Accessibility is important for everyone, not just people with disabilities.
Trying to read a non-responsive website on a phone with a terrible data signal shows that accessibility can also be situational. We make our website accessible because we care about equity and social justice. We also do it because it improves our content and makes stronger campaigns.
To achieve this we have followed the Web Content Accessibility Guidelines (WCAG 2.0) produced by the World Wide Web Consortium (W3C) – the web’s governing body.
As far as technical components are concerned we have aimed for ‘Level A’ compliance with WCAG, but we haven’t necessarily followed all the checkpoints as some are no longer relevant or have been demonstrated to get in the way of accessibility.
We aim to provide text alternatives for every non-text element on our website. If you spot something that does not have this, please get in touch with us at firstname.lastname@example.org and use ‘Accessibility’ as the subject line, so we can get back to you as quickly as possible.
At Green New Deal UK we want to create brave spaces for everybody.
A brave space encourages dialogue. Recognizing that there are differences in the oppressions we experience, holding each person accountable to do the work of sharing experiences and coming to new understandings – a feat that’s often hard, and typically uncomfortable.
GND UK brings together a diverse group of people who are creating an ambitious national plan to tackle climate breakdown while creating a fair society that works for everyone. Including all voices is central not only to the world we want to create, but to the way we get there. It is vital to both our goal and our process.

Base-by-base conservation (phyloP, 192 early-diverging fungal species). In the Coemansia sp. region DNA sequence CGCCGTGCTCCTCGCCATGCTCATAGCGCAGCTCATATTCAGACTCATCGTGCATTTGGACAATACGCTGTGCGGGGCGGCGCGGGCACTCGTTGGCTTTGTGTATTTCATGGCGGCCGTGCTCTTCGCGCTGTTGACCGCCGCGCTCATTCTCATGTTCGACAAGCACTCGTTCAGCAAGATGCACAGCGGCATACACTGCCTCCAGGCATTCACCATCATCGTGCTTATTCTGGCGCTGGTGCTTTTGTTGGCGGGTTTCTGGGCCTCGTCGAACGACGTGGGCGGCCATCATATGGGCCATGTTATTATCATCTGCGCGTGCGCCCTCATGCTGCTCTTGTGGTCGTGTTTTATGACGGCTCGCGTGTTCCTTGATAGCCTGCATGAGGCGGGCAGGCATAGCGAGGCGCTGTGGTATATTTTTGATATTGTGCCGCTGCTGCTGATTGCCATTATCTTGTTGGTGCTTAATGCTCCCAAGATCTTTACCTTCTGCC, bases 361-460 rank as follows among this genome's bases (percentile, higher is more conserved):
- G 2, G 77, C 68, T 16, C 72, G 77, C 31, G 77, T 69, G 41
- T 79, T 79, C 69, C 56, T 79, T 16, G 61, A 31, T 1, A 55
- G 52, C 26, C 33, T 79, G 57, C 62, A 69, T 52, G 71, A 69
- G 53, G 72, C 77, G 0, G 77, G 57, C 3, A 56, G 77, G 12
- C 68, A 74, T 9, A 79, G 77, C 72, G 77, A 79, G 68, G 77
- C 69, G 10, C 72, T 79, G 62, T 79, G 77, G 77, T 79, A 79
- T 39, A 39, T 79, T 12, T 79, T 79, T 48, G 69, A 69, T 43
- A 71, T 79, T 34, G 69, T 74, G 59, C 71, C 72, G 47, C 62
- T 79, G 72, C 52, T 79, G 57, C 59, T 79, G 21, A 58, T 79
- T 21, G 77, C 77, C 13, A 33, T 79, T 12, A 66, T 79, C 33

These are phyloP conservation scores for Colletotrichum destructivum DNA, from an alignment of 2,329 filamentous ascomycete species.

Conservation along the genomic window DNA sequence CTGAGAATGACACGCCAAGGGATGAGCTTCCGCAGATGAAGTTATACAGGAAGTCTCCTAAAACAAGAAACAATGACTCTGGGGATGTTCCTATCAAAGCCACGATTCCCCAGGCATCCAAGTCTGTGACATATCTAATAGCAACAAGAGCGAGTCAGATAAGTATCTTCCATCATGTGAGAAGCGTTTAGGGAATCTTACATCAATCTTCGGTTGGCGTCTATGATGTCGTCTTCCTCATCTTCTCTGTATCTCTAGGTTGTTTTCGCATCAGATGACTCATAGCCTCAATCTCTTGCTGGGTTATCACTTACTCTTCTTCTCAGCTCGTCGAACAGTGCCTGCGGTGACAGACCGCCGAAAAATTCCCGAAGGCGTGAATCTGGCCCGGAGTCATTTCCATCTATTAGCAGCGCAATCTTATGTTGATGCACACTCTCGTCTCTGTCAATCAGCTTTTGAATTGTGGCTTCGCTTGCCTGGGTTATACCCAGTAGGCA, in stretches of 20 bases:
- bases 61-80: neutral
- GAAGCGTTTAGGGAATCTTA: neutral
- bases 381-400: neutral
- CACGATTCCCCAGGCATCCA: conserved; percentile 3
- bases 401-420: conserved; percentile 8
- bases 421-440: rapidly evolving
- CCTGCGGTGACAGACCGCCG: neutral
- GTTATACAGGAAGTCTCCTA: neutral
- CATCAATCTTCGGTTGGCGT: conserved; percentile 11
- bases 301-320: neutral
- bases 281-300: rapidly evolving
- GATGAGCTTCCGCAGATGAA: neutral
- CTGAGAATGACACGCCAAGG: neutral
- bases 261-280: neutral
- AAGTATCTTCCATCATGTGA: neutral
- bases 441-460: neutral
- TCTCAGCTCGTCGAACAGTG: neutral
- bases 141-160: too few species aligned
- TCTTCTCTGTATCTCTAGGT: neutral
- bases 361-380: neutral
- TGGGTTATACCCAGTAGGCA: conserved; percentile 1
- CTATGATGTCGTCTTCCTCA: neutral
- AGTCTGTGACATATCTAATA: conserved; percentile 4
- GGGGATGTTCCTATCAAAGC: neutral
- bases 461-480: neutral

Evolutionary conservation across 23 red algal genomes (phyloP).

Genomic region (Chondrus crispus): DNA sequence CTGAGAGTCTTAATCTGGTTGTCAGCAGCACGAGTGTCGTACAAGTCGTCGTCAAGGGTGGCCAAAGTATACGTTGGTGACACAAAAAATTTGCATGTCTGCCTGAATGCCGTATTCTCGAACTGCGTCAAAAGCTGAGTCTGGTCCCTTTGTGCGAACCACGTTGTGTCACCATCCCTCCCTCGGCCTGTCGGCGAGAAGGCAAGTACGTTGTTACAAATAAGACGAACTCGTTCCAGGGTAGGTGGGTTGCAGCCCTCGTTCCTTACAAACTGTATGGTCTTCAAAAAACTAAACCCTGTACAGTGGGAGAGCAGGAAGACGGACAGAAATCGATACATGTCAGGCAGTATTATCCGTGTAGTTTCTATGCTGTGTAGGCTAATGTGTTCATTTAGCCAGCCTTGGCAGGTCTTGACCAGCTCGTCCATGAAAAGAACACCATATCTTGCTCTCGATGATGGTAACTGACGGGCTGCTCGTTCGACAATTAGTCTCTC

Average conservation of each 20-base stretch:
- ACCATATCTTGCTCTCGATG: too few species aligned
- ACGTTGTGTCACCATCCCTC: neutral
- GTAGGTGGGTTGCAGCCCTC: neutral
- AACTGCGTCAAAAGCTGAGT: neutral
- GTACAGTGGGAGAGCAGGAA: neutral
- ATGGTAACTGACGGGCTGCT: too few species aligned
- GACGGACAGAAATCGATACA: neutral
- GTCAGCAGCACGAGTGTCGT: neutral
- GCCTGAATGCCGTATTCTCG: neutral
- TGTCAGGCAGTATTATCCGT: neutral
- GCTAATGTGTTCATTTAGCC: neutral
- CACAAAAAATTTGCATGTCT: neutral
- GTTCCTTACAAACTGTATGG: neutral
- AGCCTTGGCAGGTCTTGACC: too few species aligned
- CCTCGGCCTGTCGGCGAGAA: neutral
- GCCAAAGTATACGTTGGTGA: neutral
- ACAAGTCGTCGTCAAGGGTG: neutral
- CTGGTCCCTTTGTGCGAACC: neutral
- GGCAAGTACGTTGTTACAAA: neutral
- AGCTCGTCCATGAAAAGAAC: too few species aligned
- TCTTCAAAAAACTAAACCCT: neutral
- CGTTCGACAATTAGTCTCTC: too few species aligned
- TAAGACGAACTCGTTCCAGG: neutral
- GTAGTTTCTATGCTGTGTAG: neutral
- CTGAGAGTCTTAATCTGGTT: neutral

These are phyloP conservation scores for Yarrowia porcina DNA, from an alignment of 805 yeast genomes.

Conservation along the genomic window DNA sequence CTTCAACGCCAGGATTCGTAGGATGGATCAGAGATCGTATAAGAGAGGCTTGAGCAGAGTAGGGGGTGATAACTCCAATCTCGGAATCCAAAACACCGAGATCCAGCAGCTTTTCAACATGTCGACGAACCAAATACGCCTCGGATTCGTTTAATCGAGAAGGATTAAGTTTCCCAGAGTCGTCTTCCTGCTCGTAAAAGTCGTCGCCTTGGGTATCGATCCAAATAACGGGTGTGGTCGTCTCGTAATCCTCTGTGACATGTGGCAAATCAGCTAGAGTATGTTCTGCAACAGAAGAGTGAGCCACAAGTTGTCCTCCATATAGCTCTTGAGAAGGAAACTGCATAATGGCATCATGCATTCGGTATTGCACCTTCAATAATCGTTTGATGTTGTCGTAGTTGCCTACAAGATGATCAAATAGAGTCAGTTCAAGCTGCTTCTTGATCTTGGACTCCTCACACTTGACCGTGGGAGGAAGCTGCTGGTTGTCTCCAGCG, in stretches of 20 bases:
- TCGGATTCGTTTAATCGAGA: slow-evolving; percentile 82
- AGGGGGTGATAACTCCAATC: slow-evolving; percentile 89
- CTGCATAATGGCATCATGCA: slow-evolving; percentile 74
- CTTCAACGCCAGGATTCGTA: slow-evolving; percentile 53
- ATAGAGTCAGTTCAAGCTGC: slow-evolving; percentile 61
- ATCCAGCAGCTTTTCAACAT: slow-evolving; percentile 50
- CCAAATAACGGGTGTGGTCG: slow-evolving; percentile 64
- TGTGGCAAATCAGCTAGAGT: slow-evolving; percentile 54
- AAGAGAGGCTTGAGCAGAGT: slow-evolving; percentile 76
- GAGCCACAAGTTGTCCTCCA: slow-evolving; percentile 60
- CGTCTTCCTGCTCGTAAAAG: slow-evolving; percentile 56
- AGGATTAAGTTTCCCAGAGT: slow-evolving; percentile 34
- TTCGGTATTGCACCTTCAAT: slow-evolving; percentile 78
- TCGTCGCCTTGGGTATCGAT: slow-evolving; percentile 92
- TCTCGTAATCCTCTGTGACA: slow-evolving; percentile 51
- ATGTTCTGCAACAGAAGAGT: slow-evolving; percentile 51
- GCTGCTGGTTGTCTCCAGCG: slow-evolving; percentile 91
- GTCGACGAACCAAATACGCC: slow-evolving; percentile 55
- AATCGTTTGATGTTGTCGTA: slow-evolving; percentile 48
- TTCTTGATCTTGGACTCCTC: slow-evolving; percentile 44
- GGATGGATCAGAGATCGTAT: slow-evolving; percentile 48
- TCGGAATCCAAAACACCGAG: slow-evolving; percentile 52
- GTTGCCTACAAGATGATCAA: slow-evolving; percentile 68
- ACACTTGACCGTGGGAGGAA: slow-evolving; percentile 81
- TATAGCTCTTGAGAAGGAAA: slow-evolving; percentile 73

GND UK seeks to create a movement where dialogue and learning are key, where there is respect, understanding and kindness as well as a recognition of difference and mutual accountability.
We have high expectations of how we behave towards each other in our meetings, actions and social spaces. We recognise that our ambition to be inclusive requires us to pay attention to a diversity of voices, including those who may not yet be active in our movement.
In doing this we will:
- Organise actions and initiatives that explicitly connect to the issues of working class people, people of colour, people from LGBTQ+ communities and people with disabilities. Inclusion will form a core element of all our planning.
- Actively seek to widen the circle – being thoughtful about and including the experiences of people who may not yet be involved in our movement and take steps to reach out and engage as widely as possible, using the widen the circle checklist as a guide.
- Make space for these groups to lead and organise around their concerns and priorities.
- Acknowledge that we are all shaped by our backgrounds and experiences – that might be a racist, patriarchal environment or it might be an environment where we are subject to systemic racism or other forms of oppression.
- Place the responsibility for this situation with the system, not the individual. However, we will also recognise that each person has the responsibility and opportunity to change and be transformed through learning about systemic exclusion.
- Be supportive to one another in our journey towards inclusion. Hubs and local organisers will have access to training and support on this journey through the hub support team.
See our Campaign Guide for more info, including some resources in our Inclusivity toolkit.